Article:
Equipment can help you and your child in many ways. If your child has an equipment plan, you could receive funding for things like:
- a wheelchair (or scooter)
- hearing aids and earmuffs
- a communication device (for example, a tablet that lets your child type rather than speak)
The National Disability Insurance Agency will cover the cost of equipment under certain conditions. NDIS must have approved you as having a severe disability or complex care needs, which means that you cannot fully manage everyday activities due to health issues or other factors. Your equipment plan should also be backed up by advice from professionals who provide services such as counseling and physiotherapy.
If your child needs equipment but doesn’t have one yet through NDIS, it may be possible for you to get help finding financial assistance elsewhere, such as through charities or community groups.
Early Childhood Supports
As a parent, you only want the best for your child. So, if you know that early childhood support can help your child develop and learn, get better outcomes, and have more opportunities to participate in community events, why wouldn’t you want to enroll in these services?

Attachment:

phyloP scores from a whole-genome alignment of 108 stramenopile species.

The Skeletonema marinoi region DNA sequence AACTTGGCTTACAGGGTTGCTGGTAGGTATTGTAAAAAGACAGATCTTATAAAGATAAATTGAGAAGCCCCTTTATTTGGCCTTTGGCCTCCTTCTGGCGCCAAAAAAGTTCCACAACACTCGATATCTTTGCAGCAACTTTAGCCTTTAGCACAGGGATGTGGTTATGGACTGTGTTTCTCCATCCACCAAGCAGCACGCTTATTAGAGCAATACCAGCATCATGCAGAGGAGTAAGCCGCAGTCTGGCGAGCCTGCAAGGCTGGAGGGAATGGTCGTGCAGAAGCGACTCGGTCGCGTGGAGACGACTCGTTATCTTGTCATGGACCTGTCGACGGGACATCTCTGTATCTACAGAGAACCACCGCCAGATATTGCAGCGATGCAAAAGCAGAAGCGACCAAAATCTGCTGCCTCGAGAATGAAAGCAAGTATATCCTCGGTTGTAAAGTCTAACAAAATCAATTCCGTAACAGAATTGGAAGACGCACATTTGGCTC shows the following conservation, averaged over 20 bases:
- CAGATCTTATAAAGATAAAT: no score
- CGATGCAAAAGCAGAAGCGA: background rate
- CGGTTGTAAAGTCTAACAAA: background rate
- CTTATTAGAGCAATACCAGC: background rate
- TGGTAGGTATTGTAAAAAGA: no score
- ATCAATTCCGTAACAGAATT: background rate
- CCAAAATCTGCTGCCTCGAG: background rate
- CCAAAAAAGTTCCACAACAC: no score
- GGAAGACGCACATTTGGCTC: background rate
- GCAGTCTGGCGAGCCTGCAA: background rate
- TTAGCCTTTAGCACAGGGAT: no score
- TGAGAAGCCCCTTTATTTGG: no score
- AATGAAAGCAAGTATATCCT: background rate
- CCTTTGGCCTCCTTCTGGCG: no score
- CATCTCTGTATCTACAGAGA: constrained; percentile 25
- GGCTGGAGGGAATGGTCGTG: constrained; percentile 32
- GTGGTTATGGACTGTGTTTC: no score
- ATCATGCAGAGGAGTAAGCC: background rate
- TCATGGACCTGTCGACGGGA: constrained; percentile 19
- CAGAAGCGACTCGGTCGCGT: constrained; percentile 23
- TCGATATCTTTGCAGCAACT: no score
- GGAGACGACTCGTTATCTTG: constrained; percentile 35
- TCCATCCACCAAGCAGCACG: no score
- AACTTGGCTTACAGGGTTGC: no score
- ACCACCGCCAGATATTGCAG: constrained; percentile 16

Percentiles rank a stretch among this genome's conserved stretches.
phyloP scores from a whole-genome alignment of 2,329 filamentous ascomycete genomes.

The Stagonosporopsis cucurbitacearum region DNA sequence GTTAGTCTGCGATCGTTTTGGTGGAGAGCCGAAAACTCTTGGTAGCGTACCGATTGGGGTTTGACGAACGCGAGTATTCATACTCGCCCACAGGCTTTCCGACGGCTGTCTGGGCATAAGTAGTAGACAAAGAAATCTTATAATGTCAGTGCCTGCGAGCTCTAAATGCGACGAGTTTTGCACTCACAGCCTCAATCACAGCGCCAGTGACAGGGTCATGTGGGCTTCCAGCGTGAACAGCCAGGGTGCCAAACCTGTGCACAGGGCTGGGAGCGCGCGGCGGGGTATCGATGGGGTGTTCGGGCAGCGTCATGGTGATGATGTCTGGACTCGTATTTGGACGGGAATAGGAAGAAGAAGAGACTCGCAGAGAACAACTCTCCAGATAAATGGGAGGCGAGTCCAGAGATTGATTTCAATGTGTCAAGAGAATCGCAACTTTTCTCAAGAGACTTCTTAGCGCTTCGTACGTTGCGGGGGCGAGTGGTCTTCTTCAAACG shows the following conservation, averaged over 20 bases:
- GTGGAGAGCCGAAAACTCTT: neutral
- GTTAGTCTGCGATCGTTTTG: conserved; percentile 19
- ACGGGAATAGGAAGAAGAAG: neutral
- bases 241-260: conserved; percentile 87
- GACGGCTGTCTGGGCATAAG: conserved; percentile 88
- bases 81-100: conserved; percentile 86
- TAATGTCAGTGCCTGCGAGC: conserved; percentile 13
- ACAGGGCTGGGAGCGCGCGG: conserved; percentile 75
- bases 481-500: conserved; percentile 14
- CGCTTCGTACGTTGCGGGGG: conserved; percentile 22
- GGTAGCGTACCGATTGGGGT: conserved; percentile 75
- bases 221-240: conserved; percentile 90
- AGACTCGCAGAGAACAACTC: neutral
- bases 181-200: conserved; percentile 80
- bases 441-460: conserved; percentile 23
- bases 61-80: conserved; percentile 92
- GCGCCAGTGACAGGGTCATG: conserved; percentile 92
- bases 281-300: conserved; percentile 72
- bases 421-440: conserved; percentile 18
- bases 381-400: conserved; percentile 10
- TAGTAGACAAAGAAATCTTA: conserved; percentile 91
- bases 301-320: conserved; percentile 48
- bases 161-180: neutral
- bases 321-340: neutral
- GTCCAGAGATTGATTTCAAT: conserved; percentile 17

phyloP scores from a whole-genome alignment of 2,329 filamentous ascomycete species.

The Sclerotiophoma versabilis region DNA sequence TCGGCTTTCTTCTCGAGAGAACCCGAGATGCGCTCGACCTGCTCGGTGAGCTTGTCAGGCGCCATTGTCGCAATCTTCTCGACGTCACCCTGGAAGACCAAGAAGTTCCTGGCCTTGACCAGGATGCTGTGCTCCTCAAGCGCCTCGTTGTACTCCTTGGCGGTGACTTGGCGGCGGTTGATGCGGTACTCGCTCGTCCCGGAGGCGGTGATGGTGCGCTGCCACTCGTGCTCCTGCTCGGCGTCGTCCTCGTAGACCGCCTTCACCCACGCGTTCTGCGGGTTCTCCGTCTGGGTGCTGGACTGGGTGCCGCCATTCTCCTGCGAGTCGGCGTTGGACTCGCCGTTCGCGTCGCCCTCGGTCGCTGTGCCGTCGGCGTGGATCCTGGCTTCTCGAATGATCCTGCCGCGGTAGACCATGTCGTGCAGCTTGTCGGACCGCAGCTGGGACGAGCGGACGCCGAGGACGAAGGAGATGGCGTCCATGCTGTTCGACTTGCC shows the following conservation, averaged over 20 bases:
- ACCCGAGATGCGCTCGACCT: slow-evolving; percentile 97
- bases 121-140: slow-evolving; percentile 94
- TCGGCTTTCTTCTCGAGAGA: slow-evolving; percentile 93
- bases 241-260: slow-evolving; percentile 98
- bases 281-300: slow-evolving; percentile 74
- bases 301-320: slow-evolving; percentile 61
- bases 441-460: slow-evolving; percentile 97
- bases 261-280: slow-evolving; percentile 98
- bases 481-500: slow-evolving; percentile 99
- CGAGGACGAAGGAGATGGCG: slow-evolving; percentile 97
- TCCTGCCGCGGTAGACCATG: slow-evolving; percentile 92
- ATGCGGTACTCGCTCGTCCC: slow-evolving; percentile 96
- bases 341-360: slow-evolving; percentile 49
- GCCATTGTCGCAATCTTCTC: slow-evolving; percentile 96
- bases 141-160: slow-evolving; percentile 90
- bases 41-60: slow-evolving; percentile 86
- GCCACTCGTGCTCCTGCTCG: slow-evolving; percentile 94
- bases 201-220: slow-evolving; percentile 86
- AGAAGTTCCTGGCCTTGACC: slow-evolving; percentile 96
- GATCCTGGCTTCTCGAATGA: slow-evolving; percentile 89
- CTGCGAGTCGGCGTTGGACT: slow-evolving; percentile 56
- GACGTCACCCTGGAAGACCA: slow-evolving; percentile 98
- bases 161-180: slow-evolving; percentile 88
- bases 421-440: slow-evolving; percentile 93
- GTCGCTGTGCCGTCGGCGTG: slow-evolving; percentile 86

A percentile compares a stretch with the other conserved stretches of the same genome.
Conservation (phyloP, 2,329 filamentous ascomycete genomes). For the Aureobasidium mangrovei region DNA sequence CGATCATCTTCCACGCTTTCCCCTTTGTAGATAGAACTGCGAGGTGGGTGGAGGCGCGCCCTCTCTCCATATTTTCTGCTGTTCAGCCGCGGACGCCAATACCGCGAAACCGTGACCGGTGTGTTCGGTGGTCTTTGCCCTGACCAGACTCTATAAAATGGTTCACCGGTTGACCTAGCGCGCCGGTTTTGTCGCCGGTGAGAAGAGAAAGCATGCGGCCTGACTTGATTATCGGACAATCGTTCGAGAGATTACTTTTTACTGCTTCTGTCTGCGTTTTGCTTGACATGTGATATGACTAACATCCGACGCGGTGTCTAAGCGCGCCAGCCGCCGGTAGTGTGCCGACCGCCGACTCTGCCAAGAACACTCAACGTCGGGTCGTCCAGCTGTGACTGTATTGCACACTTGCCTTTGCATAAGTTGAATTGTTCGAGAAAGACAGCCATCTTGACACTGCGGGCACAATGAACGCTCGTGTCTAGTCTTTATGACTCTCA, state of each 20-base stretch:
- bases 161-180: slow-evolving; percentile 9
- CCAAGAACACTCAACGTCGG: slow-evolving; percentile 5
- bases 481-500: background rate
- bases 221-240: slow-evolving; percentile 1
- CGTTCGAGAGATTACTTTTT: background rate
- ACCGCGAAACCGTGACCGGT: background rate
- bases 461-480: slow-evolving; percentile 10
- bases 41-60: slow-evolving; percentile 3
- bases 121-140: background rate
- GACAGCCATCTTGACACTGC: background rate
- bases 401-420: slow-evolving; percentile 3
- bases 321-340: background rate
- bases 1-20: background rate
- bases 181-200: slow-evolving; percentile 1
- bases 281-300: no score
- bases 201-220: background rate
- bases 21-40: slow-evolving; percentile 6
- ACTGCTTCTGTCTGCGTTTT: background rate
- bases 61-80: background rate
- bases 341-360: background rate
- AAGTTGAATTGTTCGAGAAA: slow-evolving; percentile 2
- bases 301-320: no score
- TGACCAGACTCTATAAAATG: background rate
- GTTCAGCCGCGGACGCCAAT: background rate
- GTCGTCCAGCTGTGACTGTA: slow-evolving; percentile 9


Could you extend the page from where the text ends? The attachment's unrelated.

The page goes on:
Unfortunately, some parents might not understand what early childhood supports are or how they can NDIS benefits for their children. Early childhood support is available for children under six years old who are not yet enrolled in school. It includes:
- School readiness programs that focus on helping young children develop skills needed for future learning;
- Early intervention programs for children diagnosed with conditions like autism spectrum disorder (ASD) or intellectual disability; and